“There are very few places where all those things come together; where kids get autonomy and to be creatively playful at the same time.
“Kids are turning to video games to find it, and Minecraft is ideal.”
Museum of London’s Great Fire 1666
Having seen Tate Worlds, Josh Blair and his team were quick to see the potential of Minecraft for the Museum of London’s Great Fire 1666 project.
Clarke, who had been talking about doing the Great Fire of London for a couple of years, was more than a little pleased when Blair approached him.
“I bit his hand off, ” says Clarke.
“We’re completing that project at the moment: there’s a third part that’s going to come out in February 2017 which is the rebuilding of London, so we’re working closely with the School of British Architects as well, who have all the historical stuff and original plans from the 17th Century. It’s fascinating.”
Josh Blair, Digital Learning Coordinator at the Museum of London, was the project leader on the Great Fire 1666. Part of a team of three that work within the learning department, he is in charge of the digital learning that happens on site at the Museum of London, and at the Museum’s other two sites, Museum of London Docklands and the Archaeological Archive.
“We have a series of learning sessions that use digital technologies. Within that, we harness the power of digital as well as our collections and the stories we tell. We use this tool to help learning and to create different experiences.
“So, we primarily use iPads, use different apps – we have things with green screens, we use photography, we use animation, we use mind mapping apps across all our programmes. Now, we’re looking to use digital not as a magic bullet, nor as a quick sell to get kids interested, but as a tool that helps us tell the story.”
A Platform Children Automatically Understand
The Great Fire 1666 recreates the City of London in Minecraft before the fire, during the fire and after the city is rebuilt.
“It’s been an amazing project to be part of, ” says Blair.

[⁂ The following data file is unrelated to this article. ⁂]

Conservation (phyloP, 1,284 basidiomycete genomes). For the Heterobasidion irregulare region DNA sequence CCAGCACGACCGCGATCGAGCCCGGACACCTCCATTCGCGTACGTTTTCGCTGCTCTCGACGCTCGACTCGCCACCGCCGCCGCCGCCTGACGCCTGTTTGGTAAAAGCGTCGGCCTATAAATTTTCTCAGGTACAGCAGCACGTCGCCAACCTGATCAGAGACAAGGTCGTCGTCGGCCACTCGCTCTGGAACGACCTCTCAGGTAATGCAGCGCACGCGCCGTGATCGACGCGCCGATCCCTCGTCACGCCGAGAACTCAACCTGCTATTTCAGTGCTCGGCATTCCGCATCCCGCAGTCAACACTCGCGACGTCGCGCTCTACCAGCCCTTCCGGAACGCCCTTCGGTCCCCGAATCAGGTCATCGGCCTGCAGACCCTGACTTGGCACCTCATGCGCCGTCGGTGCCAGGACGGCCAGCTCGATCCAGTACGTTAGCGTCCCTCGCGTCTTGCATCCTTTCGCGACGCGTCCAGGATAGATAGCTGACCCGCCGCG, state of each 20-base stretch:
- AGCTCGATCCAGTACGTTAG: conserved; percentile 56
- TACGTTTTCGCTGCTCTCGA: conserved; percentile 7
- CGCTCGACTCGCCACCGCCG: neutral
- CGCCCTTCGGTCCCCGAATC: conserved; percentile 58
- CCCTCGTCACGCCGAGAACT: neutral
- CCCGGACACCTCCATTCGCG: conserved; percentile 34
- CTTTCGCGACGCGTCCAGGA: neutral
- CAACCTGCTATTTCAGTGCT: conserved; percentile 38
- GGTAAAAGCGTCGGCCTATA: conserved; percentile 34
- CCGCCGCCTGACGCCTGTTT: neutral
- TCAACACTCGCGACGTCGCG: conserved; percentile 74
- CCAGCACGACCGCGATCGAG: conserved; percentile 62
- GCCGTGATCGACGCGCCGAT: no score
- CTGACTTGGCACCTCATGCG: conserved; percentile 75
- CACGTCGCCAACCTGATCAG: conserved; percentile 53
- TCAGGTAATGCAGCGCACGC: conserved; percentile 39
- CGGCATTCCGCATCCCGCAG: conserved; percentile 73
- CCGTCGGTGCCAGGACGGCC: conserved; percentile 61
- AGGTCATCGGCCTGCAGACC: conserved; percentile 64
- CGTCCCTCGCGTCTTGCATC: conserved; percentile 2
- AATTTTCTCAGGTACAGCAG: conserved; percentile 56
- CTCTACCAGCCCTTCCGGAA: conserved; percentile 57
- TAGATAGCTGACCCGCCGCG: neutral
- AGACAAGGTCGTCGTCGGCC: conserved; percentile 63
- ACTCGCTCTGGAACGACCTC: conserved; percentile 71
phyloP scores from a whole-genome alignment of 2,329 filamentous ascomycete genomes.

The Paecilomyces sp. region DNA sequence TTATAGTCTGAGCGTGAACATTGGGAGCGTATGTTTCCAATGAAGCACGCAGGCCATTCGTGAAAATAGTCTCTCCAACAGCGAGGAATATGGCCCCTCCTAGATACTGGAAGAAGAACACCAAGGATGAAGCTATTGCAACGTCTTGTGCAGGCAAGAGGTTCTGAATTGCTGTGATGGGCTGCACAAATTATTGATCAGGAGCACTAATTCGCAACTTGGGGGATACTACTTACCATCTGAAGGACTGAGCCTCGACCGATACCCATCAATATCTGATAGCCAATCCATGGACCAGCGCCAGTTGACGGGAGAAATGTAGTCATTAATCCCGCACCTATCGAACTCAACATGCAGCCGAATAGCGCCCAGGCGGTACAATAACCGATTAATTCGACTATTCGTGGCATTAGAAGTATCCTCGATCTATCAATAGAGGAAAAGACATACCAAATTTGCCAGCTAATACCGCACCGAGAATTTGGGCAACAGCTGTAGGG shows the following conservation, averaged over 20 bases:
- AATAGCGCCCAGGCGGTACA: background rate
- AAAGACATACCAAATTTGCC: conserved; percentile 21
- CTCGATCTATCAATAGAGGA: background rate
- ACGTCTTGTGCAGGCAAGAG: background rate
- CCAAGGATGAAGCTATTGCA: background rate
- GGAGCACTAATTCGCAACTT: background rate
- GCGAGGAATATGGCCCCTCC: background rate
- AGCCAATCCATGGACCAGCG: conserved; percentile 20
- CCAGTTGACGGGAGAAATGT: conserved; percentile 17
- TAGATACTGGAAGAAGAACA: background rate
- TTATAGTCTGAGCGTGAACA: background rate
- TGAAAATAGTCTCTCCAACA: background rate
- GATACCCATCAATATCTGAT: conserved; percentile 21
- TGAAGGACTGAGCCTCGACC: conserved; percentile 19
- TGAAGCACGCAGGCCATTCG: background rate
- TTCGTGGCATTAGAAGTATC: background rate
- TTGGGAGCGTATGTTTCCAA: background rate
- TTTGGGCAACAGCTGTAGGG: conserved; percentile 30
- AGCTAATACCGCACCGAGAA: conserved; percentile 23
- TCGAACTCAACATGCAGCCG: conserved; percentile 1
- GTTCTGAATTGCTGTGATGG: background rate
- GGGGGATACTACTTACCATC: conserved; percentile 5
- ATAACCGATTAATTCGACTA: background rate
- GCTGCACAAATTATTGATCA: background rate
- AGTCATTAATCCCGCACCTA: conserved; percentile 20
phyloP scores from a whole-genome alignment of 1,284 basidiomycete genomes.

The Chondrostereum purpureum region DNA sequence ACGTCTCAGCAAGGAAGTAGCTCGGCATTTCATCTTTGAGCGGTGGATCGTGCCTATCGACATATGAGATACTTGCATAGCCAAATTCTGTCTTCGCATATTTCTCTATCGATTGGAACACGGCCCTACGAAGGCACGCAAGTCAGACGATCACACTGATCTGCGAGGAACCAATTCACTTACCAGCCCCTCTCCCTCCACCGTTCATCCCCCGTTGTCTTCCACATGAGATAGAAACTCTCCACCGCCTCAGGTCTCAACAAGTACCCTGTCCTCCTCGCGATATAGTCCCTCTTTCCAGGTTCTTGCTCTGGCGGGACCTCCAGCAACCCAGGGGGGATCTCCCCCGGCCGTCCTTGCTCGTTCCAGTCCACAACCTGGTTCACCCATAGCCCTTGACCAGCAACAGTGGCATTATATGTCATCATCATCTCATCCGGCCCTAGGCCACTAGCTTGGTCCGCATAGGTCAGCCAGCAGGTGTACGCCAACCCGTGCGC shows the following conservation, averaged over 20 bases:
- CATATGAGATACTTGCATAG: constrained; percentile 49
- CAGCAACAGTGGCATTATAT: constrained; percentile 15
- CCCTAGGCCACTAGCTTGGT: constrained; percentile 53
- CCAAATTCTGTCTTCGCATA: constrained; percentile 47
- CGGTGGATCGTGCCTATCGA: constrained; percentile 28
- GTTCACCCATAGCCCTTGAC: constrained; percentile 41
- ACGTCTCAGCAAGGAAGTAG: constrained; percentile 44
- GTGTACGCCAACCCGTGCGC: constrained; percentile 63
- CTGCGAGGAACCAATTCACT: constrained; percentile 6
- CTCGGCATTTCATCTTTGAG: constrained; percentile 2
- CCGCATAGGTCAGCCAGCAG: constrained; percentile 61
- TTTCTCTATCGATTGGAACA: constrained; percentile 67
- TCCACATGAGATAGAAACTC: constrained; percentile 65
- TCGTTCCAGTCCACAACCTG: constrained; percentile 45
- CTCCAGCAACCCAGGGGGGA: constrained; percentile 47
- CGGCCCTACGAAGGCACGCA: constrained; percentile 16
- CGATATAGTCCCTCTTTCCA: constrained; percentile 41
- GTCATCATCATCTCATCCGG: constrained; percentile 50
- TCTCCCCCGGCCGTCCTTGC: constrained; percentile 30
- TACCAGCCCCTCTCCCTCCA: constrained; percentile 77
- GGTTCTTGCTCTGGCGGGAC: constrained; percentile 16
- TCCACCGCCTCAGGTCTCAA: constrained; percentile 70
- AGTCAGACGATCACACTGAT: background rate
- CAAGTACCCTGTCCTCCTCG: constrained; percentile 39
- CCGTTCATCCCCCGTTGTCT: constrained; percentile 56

“Minecraft is an incredible game that captivates and inspires users of all ages around the world. Its reach and versatility offers museums a fantastic platform to share our knowledge and collections, and to create engaging experiences.”
He had been using Minecraft as a teaching tool before the project’s inception:
“We used Minecraft within our learning sessions, on tablets, and we used it in our archive as part of whole day of sessions. We had children rebuild certain landmarks in London using Minecraft in teams, looking at foundations, looking at archaeology, looking at realistic resources. It’s a platform that children automatically understand, have a passion for and are excited by. They were doing things that were just fantastic using Minecraft, so we saw that this was an amazing learning tool that we could use to engage people.”
A Tool for Telling Stories
Last September was the 350th anniversary of the Great Fire so the museum was already busy creating a new exhibit and a brand new website dedicated to the Fire.
“We also thought that the work we had done with Minecraft so far really lent itself to this story. It lent itself to the idea of building a city, playing through the story, understanding the story, being able to spread our message and give children a learning experience. And, also, trying to engage and have as many people as possible experience the collections, sharing the knowledge that we have here.